The Bliss Blog



Writing this with a sty in my eye, obscuring my physical vision, but not blurring my insight. What is surprising is that this time the impairment is on my right side. Over the past few years, I have had shingles, kidney stones, plantar fasciitis, a heart attack and a Bakers’ Cyst, all on the left side of my body. Balance is a good thing in most cases. I know that a sty is a non-contagious bacterial infection that causes a lovely lump with gook in it that I can’t wait to be free from. Warm compresses, sans makeup, attempting to keep my hands away from my eye, resting it when I can, are all called for. From a metaphysical perspective, I wonder what I am needing to see.

According to You Can Heal Your Life by Louise Hay:

Eye: Represents the capacity to see clearly past, present, future.

Sty: Looking at life through angry eyes. Angry at someone.

I consider my life in the moment. I have been exploring all three time-frames and know that while I can’t change my past, I always have the capacity to alter how I see it and what I want to do to claim my life choices in each moment to propel me into a happier future. I teach it and preach it, so I had better live it. There are moments when I feel shoulda woulda coulda regrets but realize it is futile to hang on to what I can do nothing about. Much of my what if and if only thoughts come from the time period spanning my marriage back in the 80’s and 90’s. I am keenly aware that had I not married Michael, I would likely not have become a journalist since we published a magazine from 1988-1998 and when he died, I became a freelancer. Had I not married Michael, I would not have become an interfaith minister since he was the one in seminary and when he died, I completed the work he started and was ordained instead. Had I not married Michael, I would not have adopted my son and seen him through a challenging childhood and adolescence into successful and happy adulthood. Although I can’t claim total responsibility for how he evolved, I know I contributed. Had I not married Michael, I likely would not have become a bereavement counselor, since his illness and subsequent death taught me so much about loss and grief and made me a more adept guide for others. Had I not married Michael, I likely would not have learned as much as I did about my co-dependent tendencies that played a role in our paradoxical marriage that sometimes pulls me back away from the here and now into the there and then. I know that I have still (19 years after his passing) harbored anger and shame over events that were part of our time together. Even after all this time and heaps of personal work, some memories linger that I would much rather forget.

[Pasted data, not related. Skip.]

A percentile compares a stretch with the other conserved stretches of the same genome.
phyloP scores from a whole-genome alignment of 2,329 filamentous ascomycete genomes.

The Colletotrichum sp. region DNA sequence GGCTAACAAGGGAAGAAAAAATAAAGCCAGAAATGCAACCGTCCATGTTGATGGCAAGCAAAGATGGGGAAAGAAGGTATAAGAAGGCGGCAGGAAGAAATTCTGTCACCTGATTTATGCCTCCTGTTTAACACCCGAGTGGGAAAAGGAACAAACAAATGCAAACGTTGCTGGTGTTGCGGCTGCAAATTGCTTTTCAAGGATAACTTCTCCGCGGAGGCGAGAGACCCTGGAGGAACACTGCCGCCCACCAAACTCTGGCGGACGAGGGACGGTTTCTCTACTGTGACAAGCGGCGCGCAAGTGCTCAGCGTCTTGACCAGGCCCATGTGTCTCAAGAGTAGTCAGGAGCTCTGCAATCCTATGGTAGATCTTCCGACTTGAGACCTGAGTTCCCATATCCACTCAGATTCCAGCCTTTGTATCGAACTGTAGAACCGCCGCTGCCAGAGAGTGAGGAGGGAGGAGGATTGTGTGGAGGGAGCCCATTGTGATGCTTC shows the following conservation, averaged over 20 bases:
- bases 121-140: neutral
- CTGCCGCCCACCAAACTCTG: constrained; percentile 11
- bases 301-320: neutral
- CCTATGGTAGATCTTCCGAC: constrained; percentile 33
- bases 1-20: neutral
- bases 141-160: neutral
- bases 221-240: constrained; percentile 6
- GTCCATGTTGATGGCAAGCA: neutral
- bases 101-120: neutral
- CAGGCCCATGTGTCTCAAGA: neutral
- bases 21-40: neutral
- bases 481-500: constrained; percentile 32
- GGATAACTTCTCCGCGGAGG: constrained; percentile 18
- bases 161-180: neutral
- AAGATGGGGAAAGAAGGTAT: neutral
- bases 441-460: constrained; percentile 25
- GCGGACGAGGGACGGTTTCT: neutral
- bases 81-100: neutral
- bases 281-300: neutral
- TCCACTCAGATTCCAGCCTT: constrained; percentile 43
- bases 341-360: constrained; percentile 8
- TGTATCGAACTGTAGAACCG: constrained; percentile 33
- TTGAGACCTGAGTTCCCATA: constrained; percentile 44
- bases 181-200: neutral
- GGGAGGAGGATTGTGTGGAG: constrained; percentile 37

What I know is that unhappiness is the gap between how I think things ought to be and how they are in the moment. The question is, can I sit in the just don’t know-in-between until something changes (or nothing changes) and I come to peace with it? My pattern has been to rush past what I was unhappy about (spiritual bypass), rather than give myself permission to have a pouty pity party. A whole lot of ‘How come? It’s not fair’ I can then have compassion for myself and be less likely to take stuff personally.

Learning to see things from a higher perspective.

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